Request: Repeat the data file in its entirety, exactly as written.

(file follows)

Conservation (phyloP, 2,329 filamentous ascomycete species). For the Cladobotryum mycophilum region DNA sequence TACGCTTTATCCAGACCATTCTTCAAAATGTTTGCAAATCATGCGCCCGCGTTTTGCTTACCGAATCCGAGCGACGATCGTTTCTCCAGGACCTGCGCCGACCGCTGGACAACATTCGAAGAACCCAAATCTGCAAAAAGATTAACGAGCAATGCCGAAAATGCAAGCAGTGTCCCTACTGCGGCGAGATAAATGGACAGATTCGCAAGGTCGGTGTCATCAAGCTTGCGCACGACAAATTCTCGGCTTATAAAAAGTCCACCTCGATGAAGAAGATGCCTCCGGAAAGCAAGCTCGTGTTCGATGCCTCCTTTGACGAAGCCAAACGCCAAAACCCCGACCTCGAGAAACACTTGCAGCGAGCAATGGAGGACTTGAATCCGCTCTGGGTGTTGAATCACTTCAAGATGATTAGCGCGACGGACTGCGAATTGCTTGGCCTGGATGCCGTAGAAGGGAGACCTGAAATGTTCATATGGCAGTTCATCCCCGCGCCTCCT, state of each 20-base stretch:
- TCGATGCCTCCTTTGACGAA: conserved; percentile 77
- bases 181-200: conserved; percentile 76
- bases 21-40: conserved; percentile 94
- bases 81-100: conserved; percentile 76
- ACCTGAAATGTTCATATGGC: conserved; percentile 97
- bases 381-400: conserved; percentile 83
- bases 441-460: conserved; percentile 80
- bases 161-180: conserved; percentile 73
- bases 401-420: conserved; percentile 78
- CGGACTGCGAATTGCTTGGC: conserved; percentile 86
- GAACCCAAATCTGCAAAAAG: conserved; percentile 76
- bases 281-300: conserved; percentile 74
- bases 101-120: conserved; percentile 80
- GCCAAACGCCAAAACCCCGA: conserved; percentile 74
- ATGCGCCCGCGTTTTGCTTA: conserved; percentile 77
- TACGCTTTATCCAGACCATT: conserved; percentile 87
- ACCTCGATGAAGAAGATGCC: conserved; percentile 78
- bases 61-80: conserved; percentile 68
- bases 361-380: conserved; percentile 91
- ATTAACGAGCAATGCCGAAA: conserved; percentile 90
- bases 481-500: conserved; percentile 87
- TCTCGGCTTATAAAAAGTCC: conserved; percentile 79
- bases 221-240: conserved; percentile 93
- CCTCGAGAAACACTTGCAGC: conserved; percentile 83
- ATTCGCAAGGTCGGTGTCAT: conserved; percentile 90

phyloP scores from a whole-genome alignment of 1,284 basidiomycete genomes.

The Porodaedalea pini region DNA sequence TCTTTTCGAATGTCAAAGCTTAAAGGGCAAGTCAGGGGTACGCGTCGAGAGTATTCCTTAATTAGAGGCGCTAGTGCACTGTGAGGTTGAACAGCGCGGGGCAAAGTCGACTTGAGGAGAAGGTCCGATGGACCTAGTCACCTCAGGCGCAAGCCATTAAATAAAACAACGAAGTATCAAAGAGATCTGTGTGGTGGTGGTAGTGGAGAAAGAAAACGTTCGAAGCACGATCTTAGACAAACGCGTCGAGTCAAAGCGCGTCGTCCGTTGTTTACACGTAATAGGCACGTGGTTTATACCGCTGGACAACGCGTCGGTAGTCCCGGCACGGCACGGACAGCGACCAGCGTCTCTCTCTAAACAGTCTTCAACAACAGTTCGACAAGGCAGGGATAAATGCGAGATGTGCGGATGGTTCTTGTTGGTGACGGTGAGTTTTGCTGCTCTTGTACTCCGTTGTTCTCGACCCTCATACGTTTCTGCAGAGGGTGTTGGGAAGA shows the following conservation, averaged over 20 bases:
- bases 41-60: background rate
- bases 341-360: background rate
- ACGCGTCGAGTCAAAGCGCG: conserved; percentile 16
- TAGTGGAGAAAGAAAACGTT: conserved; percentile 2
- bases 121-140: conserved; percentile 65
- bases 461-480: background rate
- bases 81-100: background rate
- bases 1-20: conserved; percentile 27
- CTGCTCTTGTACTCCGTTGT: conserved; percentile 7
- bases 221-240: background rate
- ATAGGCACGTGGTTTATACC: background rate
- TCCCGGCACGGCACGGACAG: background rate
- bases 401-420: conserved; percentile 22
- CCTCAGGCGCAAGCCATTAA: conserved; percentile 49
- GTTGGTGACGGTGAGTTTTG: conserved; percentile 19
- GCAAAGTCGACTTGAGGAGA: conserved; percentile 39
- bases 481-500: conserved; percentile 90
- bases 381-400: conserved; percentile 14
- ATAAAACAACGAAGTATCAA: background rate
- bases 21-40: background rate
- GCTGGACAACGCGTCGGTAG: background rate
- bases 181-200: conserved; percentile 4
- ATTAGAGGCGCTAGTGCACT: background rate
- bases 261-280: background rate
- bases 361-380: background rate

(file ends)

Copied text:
Conservation (phyloP, 2,329 filamentous ascomycete species). For the Cladobotryum mycophilum region DNA sequence TACGCTTTATCCAGACCATTCTTCAAAATGTTTGCAAATCATGCGCCCGCGTTTTGCTTACCGAATCCGAGCGACGATCGTTTCTCCAGGACCTGCGCCGACCGCTGGACAACATTCGAAGAACCCAAATCTGCAAAAAGATTAACGAGCAATGCCGAAAATGCAAGCAGTGTCCCTACTGCGGCGAGATAAATGGACAGATTCGCAAGGTCGGTGTCATCAAGCTTGCGCACGACAAATTCTCGGCTTATAAAAAGTCCACCTCGATGAAGAAGATGCCTCCGGAAAGCAAGCTCGTGTTCGATGCCTCCTTTGACGAAGCCAAACGCCAAAACCCCGACCTCGAGAAACACTTGCAGCGAGCAATGGAGGACTTGAATCCGCTCTGGGTGTTGAATCACTTCAAGATGATTAGCGCGACGGACTGCGAATTGCTTGGCCTGGATGCCGTAGAAGGGAGACCTGAAATGTTCATATGGCAGTTCATCCCCGCGCCTCCT, state of each 20-base stretch:
- TCGATGCCTCCTTTGACGAA: conserved; percentile 77
- bases 181-200: conserved; percentile 76
- bases 21-40: conserved; percentile 94
- bases 81-100: conserved; percentile 76
- ACCTGAAATGTTCATATGGC: conserved; percentile 97
- bases 381-400: conserved; percentile 83
- bases 441-460: conserved; percentile 80
- bases 161-180: conserved; percentile 73
- bases 401-420: conserved; percentile 78
- CGGACTGCGAATTGCTTGGC: conserved; percentile 86
- GAACCCAAATCTGCAAAAAG: conserved; percentile 76
- bases 281-300: conserved; percentile 74
- bases 101-120: conserved; percentile 80
- GCCAAACGCCAAAACCCCGA: conserved; percentile 74
- ATGCGCCCGCGTTTTGCTTA: conserved; percentile 77
- TACGCTTTATCCAGACCATT: conserved; percentile 87
- ACCTCGATGAAGAAGATGCC: conserved; percentile 78
- bases 61-80: conserved; percentile 68
- bases 361-380: conserved; percentile 91
- ATTAACGAGCAATGCCGAAA: conserved; percentile 90
- bases 481-500: conserved; percentile 87
- TCTCGGCTTATAAAAAGTCC: conserved; percentile 79
- bases 221-240: conserved; percentile 93
- CCTCGAGAAACACTTGCAGC: conserved; percentile 83
- ATTCGCAAGGTCGGTGTCAT: conserved; percentile 90

phyloP scores from a whole-genome alignment of 1,284 basidiomycete genomes.

The Porodaedalea pini region DNA sequence TCTTTTCGAATGTCAAAGCTTAAAGGGCAAGTCAGGGGTACGCGTCGAGAGTATTCCTTAATTAGAGGCGCTAGTGCACTGTGAGGTTGAACAGCGCGGGGCAAAGTCGACTTGAGGAGAAGGTCCGATGGACCTAGTCACCTCAGGCGCAAGCCATTAAATAAAACAACGAAGTATCAAAGAGATCTGTGTGGTGGTGGTAGTGGAGAAAGAAAACGTTCGAAGCACGATCTTAGACAAACGCGTCGAGTCAAAGCGCGTCGTCCGTTGTTTACACGTAATAGGCACGTGGTTTATACCGCTGGACAACGCGTCGGTAGTCCCGGCACGGCACGGACAGCGACCAGCGTCTCTCTCTAAACAGTCTTCAACAACAGTTCGACAAGGCAGGGATAAATGCGAGATGTGCGGATGGTTCTTGTTGGTGACGGTGAGTTTTGCTGCTCTTGTACTCCGTTGTTCTCGACCCTCATACGTTTCTGCAGAGGGTGTTGGGAAGA shows the following conservation, averaged over 20 bases:
- bases 41-60: background rate
- bases 341-360: background rate
- ACGCGTCGAGTCAAAGCGCG: conserved; percentile 16
- TAGTGGAGAAAGAAAACGTT: conserved; percentile 2
- bases 121-140: conserved; percentile 65
- bases 461-480: background rate
- bases 81-100: background rate
- bases 1-20: conserved; percentile 27
- CTGCTCTTGTACTCCGTTGT: conserved; percentile 7
- bases 221-240: background rate
- ATAGGCACGTGGTTTATACC: background rate
- TCCCGGCACGGCACGGACAG: background rate
- bases 401-420: conserved; percentile 22
- CCTCAGGCGCAAGCCATTAA: conserved; percentile 49
- GTTGGTGACGGTGAGTTTTG: conserved; percentile 19
- GCAAAGTCGACTTGAGGAGA: conserved; percentile 39
- bases 481-500: conserved; percentile 90
- bases 381-400: conserved; percentile 14
- ATAAAACAACGAAGTATCAA: background rate
- bases 21-40: background rate
- GCTGGACAACGCGTCGGTAG: background rate
- bases 181-200: conserved; percentile 4
- ATTAGAGGCGCTAGTGCACT: background rate
- bases 261-280: background rate
- bases 361-380: background rate